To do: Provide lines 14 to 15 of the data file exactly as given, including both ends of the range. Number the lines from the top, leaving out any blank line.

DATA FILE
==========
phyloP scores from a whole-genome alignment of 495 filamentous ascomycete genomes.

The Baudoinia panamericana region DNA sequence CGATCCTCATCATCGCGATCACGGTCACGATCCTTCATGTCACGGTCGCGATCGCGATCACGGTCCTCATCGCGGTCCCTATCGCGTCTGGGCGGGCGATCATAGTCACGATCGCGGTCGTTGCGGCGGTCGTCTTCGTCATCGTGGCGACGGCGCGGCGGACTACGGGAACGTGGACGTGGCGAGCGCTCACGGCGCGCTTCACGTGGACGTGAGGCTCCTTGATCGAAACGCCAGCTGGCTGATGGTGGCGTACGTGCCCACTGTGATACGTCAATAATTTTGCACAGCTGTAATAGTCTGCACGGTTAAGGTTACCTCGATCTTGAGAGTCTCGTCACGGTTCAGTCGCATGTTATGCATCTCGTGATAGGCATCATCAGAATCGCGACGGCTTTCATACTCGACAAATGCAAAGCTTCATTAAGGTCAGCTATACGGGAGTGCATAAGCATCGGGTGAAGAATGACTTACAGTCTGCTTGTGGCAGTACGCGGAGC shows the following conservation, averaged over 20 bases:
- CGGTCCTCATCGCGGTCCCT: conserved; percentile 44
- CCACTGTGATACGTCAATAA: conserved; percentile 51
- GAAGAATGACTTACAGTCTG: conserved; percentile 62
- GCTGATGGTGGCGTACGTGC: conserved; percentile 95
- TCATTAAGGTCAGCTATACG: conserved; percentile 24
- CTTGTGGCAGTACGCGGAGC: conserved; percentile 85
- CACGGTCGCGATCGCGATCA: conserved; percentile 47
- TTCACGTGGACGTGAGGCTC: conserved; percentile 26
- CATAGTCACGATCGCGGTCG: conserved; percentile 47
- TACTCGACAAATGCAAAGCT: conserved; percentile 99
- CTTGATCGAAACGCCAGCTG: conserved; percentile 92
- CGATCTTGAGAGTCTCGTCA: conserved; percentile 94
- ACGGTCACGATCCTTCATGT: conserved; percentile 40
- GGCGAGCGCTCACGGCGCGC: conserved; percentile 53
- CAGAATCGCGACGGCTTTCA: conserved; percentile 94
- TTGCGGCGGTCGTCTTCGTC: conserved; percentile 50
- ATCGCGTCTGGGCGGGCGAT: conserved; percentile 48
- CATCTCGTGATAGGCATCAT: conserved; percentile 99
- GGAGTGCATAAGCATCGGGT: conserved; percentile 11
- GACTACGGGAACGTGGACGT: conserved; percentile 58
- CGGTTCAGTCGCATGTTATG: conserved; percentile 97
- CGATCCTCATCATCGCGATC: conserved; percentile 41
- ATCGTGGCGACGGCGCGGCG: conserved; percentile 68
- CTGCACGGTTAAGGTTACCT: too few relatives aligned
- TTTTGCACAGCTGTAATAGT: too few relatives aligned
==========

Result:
- CGATCTTGAGAGTCTCGTCA: conserved; percentile 94
- ACGGTCACGATCCTTCATGT: conserved; percentile 40